Trump clearly outperformed their estimates in nearly every crucial state.

And it wasn’t only the presidential race. The political pollsters suggested that the Democrats will increase their lead in the House of Representatives and take the Senate. Both predictions were wrong. If Joe Biden wins the election, a GOP Senate and a shrinking Democratic margin in the House will enable the Republicans to block the most radical parts of the Democratic agenda.

A saving grace.


trigger warning said...

Pre-retirement, I was frequently asked to consult on the statistical analysis of various polls and surveys. In addition to the above, there are two largely unremarked problems with polls and surveys that are, IMO, the Bismarckian sausage.

(1) The most important thing is to identify the actual customer of the pollster/surveyor. In fact, I published an article in a professional journal on this very subject. My article was stimulated by a poll I personally observed. The poll, in early stages, clearly showed respondent rejection. As results began to trickle in, the early data were duly reported to the managing director. She demanded that the polling agency modify the poll to yield more positive results. The poll was modified, and her project, which ultimately failed miserably, received glowing poll results. This was but one case among many. The managing director was the paying customer, and the customer is always right. When you read "WSJ/NBC News poll", the WSJ and NBC News organizations are the customer. Not the public. And pollsters who want more contracts will see customers are satisfied; it's a business, not a calling.

(2) It is important to understand precisely who is doing the polling. Since the earliest days of psychometrics, it has been understood that questions must be asked in precisely the same way to every respondent. A mathematician colleague and I were retained by a large telecommunications company to assess the performance of a national polling agency hired to administer surveys of customers who had, in some way, contacted the company. The surveys themselves were unremarkable. But survey are administered by people. And the front-line people who actually administer the survey are poorly-paid, rigidly managed telephone drones working from call centers. My colleague and I visited the call center and surreptitiously listened in on calls. Abused by irate cold call recipients and engaged in a staggeringly boring job reading from scripts (you can see a modified WSJ/NBC script here: on a computer display, call center employees tend to get sloppy and creative. We noted all this to the polling agency executives, an act which became known at telecommunications company headquarters as "The Showdown in Indianapolis". The company's contract was not renewed.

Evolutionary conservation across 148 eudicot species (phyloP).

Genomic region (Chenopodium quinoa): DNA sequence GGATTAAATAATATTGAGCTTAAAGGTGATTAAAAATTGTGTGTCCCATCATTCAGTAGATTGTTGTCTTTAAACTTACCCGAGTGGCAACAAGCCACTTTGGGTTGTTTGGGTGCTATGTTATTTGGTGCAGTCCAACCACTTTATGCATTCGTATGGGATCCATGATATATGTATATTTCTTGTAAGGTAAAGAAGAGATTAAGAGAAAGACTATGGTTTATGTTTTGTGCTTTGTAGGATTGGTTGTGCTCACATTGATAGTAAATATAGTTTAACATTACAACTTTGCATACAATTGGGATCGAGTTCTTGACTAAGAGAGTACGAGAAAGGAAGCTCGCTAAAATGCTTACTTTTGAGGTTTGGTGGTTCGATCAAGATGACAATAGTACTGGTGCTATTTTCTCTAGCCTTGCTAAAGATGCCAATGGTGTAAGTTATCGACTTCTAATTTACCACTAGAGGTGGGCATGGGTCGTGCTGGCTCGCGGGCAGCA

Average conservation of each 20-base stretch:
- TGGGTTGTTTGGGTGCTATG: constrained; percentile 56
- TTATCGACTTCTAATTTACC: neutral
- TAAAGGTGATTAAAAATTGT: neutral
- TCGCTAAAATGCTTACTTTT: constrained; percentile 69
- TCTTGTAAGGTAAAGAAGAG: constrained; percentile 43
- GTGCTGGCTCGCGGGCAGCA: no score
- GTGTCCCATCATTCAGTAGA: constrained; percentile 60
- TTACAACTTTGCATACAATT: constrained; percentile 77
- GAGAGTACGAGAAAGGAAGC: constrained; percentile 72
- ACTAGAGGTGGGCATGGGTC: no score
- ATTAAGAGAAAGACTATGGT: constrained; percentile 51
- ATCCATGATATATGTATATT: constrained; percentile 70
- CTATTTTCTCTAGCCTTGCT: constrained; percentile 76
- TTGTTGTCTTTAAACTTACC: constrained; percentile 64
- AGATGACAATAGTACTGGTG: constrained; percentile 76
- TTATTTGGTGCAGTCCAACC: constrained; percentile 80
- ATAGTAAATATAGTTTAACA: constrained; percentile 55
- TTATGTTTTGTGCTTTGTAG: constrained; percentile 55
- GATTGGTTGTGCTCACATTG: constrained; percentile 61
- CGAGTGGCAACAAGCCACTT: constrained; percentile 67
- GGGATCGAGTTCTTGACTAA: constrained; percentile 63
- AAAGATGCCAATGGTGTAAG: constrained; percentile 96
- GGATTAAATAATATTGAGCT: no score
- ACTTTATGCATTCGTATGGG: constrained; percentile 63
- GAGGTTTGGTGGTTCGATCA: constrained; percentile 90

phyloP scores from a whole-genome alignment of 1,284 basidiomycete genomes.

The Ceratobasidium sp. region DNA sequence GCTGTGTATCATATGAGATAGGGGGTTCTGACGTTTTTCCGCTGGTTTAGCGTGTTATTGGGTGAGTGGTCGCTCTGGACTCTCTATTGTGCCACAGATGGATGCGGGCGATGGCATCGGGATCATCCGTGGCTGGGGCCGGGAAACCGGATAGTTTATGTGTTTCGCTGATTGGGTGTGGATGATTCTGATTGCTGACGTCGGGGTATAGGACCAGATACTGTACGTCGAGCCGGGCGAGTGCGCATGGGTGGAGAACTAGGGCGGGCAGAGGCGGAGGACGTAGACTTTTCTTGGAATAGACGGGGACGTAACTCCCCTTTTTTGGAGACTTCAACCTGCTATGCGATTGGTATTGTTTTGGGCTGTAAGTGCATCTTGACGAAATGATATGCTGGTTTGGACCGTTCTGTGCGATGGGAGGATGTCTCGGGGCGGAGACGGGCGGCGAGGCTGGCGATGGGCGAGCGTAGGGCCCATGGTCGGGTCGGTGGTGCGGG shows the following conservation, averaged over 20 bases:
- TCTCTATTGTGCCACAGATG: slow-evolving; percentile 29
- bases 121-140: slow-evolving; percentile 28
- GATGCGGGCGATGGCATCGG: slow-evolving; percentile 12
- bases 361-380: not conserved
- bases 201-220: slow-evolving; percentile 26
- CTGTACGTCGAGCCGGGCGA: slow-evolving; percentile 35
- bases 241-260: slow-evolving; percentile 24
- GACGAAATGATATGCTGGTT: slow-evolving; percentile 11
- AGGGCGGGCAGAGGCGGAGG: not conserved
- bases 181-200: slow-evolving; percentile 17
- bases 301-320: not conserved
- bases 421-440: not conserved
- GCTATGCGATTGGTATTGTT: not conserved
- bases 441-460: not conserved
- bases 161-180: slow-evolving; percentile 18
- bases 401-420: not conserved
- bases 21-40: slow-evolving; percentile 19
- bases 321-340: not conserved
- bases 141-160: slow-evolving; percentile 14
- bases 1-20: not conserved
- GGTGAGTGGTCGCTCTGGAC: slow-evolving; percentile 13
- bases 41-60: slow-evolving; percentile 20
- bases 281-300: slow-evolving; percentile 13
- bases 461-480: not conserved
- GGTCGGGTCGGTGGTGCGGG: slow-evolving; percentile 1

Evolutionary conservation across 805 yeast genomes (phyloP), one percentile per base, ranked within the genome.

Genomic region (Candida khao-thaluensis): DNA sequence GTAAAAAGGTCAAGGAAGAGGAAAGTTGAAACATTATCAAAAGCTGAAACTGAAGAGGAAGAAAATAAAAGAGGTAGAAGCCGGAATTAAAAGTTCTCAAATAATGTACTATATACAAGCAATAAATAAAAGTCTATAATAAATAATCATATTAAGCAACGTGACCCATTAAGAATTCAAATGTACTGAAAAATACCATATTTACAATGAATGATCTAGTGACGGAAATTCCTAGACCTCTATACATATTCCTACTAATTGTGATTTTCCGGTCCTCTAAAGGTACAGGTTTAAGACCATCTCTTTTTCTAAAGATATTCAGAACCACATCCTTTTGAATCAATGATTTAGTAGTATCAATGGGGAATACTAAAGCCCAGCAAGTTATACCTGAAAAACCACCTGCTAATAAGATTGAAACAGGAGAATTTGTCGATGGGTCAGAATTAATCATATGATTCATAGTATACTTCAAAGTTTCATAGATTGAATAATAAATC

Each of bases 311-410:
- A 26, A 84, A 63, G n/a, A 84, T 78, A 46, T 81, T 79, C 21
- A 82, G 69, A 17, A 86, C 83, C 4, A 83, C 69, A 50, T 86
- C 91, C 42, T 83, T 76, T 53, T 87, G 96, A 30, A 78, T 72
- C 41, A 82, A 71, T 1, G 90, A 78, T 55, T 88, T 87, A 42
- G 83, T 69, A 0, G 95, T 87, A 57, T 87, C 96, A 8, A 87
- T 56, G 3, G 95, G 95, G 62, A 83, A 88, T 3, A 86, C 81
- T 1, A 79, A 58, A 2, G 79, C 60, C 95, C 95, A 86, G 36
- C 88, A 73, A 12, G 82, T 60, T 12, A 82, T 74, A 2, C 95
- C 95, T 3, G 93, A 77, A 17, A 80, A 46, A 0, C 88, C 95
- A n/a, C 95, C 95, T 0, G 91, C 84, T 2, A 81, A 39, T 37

Sam L. said...

I have two thoughts about responding to pollsters, if one should ever call me, and none has: 1) I'm voting straight ticket on the Full-Tilt-Boogie Looney Party; and 2) Who are you trying to reach? I'm Detective Brown, Homicide; how do you know the victim? Just a minute; OK, guys, take out the body.

Soooooooooooome day, maybe, I'll get the chance.

Anonymous said...

During the vietnam war I was called by a pollster and asked various questions about the war. At one point in response to a question I replied that we should bomb Hanoi. The pollster had been trying to lead me to an antiwar point of view but once I said this he just hung up. I assume he completed this entry into the poll the way he wanted to.

Christopher B said...

Luntz is Duntz. Virtually every polling organization will tell you that the fundamental problem is almost no one answers polls since about 2000. The response rate is about 2% and half of them fall into one demographic, white female Millennials. Contrary to his claim, pollsters aren't even reaching Trump supporters to be lied to.

This also ignores polls like Baris and Trafalgar that largely did get it right but were ignored because Trump coming from behind was not the story Big Media wanted to tell.